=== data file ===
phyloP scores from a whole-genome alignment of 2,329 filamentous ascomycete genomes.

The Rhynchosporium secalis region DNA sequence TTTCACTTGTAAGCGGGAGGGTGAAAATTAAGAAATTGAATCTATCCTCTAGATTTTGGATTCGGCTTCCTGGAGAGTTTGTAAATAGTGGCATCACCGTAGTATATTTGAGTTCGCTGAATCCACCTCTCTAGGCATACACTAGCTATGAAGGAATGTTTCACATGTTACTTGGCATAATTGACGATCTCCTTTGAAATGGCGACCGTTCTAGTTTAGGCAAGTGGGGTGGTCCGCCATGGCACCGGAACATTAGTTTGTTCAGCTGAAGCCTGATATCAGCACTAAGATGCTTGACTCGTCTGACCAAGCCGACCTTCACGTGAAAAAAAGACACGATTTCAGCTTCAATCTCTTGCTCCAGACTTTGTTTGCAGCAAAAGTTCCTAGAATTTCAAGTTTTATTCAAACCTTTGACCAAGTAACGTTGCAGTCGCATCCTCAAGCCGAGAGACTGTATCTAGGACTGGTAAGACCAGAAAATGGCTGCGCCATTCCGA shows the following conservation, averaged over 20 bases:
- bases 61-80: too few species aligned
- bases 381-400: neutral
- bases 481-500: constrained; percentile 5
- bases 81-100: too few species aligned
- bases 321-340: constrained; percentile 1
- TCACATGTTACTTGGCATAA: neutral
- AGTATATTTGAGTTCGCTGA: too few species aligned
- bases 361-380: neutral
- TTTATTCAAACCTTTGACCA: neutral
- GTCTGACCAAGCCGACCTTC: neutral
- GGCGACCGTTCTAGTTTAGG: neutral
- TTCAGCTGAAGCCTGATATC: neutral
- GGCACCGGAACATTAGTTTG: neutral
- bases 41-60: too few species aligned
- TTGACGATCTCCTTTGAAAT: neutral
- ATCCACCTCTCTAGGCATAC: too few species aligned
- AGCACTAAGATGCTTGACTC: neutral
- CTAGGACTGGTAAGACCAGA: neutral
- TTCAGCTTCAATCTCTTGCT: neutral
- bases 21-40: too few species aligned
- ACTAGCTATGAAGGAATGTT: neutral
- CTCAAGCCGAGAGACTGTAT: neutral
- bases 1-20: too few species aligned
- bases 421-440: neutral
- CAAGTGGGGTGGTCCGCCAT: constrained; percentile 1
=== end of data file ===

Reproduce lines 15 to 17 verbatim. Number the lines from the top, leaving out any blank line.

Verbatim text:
- GGCACCGGAACATTAGTTTG: neutral
- bases 41-60: too few species aligned
- TTGACGATCTCCTTTGAAAT: neutral